The transport watchdog failed to inform the St Julian’s local council that work on a major road in Paceville would start this week, resulting in long tailbacks and chaos as motorists struggled to make their way around the locality on Tuesday.

Speaking to the Times of Malta on Tuesday, mayor Guido Dalli said that while the council was appreciative of the work, it was disappointed that Transport Malta had not informed it of the plans.

“It’s good that the area is being resurfaced, we’re not complaining about that. But we expected to, at least, be officially informed about Transport Malta’s plans. That way we could have told residents about them,” Mr Dalli said.

He said that when such work was in progress, the council usually sent letters to residents apologising for any inconvenience and giving them information.

This could not be done this time, the mayor went on, since the council had only heard of the work through the grapevine.

We were left completely in the dark on this

No signs, cars still parked

Several roads have already been dug up and are being resurfaced as part of a project that started earlier in the week. The job includes the upgrading of entry and exit roads.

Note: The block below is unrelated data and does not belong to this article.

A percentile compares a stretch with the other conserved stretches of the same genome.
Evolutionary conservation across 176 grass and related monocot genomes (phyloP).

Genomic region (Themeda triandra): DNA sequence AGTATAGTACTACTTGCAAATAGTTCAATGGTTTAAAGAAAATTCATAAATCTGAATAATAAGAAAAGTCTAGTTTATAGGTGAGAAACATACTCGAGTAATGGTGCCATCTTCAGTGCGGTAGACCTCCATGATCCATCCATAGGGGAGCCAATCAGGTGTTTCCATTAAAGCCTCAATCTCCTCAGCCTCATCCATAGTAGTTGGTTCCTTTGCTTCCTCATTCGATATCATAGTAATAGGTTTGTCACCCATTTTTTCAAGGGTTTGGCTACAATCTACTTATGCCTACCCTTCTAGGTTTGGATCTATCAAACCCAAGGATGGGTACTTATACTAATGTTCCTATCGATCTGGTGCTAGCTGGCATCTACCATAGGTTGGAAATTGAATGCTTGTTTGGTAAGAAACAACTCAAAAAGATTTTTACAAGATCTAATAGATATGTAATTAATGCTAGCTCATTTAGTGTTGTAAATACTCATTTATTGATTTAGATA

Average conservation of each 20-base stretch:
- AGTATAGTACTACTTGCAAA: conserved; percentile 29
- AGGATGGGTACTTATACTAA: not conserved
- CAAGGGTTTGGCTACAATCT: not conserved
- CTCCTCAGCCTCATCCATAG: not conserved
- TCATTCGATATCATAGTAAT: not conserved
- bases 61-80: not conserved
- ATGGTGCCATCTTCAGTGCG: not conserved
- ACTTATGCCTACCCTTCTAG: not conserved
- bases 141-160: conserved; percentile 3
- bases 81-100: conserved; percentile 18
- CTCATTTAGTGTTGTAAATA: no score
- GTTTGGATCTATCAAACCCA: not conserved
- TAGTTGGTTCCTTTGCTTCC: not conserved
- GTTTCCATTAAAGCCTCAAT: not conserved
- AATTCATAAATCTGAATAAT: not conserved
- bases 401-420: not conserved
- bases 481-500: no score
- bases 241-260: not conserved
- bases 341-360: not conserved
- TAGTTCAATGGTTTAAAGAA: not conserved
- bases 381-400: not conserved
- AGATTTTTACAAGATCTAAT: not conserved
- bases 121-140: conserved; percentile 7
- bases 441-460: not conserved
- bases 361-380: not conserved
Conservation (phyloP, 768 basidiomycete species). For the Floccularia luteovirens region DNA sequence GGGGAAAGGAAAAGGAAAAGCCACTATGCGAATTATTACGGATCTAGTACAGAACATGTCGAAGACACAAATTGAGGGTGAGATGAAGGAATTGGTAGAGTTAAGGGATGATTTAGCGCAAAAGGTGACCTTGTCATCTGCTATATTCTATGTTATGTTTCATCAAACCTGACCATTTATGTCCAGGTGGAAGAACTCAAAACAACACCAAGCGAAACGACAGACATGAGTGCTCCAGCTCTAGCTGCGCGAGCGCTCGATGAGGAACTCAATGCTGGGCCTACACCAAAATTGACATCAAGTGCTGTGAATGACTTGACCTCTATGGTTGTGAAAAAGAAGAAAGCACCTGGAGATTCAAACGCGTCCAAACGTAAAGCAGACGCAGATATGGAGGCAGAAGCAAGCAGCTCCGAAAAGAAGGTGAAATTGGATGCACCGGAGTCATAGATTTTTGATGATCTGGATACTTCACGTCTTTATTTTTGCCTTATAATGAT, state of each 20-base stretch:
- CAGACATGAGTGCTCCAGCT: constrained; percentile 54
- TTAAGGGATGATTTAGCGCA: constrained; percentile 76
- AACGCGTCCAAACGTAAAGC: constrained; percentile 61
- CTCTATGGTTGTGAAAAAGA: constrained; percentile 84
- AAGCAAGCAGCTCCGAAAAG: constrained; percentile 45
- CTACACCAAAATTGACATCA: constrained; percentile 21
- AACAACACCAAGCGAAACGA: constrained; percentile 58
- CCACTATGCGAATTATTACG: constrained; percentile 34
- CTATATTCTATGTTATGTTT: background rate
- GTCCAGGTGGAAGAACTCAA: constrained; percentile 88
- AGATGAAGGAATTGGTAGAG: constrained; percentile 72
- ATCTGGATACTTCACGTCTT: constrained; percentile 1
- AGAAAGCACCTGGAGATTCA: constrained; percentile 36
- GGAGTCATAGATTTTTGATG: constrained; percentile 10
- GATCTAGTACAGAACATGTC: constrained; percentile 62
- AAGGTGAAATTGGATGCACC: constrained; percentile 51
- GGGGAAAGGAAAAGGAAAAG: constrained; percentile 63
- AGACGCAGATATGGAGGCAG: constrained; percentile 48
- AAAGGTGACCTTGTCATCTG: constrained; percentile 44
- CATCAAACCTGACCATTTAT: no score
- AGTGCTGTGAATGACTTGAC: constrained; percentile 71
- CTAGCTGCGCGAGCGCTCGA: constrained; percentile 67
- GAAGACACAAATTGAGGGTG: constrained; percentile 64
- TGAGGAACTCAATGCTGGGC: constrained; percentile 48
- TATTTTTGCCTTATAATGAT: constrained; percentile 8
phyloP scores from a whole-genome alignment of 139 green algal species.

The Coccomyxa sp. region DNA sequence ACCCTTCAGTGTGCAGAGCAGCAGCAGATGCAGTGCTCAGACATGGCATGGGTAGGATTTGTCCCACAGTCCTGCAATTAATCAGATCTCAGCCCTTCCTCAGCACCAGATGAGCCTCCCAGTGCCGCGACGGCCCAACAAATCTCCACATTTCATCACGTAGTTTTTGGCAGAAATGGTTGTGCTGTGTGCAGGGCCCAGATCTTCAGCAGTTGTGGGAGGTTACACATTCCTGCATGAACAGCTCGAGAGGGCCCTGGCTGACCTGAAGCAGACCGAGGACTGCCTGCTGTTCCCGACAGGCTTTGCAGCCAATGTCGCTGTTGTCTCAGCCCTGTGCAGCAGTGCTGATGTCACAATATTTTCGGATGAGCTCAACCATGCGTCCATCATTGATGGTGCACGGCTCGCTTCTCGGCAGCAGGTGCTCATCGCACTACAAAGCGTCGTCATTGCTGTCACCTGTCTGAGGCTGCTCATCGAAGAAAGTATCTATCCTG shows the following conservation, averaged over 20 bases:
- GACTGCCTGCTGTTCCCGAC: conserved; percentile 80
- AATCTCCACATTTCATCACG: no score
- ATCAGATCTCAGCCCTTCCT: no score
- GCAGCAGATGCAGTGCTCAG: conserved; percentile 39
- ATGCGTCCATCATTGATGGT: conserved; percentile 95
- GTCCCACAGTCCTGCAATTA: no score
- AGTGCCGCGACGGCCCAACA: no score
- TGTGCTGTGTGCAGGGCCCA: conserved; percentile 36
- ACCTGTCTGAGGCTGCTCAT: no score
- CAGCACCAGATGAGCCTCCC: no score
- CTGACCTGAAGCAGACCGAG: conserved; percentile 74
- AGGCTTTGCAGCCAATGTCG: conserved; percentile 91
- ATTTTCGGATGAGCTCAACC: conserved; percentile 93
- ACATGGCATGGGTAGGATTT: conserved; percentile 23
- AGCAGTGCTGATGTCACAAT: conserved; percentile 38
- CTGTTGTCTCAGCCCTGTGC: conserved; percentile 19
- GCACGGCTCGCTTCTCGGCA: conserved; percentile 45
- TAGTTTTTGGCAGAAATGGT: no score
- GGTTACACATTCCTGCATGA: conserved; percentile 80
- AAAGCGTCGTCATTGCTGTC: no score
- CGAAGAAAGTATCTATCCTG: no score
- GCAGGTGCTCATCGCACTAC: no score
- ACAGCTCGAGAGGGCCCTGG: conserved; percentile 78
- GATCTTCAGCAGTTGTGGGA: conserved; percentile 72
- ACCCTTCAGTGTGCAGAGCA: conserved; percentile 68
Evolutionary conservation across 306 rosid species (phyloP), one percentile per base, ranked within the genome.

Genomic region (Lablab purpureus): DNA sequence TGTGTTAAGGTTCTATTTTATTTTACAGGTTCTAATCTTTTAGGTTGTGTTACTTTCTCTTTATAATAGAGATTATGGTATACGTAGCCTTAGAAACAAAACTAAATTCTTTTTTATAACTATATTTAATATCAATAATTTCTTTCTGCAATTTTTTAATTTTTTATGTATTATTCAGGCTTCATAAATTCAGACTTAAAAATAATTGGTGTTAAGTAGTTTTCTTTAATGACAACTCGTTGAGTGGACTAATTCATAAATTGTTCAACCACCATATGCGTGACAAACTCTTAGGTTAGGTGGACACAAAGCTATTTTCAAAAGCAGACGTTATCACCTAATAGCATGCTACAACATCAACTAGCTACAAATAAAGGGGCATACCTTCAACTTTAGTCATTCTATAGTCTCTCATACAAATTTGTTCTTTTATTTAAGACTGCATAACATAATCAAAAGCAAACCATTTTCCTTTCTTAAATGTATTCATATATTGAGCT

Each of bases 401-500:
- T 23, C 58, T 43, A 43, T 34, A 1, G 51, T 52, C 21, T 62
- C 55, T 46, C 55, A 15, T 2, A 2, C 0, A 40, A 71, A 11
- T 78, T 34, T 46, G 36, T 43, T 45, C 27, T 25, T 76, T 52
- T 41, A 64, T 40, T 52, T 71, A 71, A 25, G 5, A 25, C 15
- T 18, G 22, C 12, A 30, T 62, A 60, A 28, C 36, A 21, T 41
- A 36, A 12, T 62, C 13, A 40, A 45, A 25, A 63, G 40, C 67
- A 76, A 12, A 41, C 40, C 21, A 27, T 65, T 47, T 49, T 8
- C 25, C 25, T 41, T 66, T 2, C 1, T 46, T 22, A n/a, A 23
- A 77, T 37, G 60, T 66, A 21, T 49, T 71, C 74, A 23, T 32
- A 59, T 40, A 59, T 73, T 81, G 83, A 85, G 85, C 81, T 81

A Times of Malta reader said such was the lack of a warning that cars were parked on the roads that needed to be dug up.

“There are no signs telling people their cars will be moved or they can’t park. Not that people check the Transport Malta website, but there doesn’t appear to be anything there either,” the irate reader said.

One driver complained that motorists were heading into Paceville from St George’s Bay only to find the road there blocked and having to go back.

Another driver said he got stuck in traffic for over an hour.

Mr Dalli, the mayor, said he was also unaware of who was overseeing the work.

“It could be Transport Malta but it could be some other entity. We just do not know anything because we were left completely in the dark on this,” he insisted.

Questions sent to Transport Malta remained unanswered at the time of writing.

The Malta Hotels and Restaurants Association yesterday called on the Building Regulation Office, the Ministry of Tourism and “other relevant public authorities” to enforce regulations to mitigate the nuisance and inconvenience created by construction sites during the summer months.

“They should ensure that no excavation or demolition works are carried out across all tourism zones under the pretext of emergency works, other than when this it is absolutely inevitable,” the association said, appealing for a blanket prohibition between Friday and the end of September.


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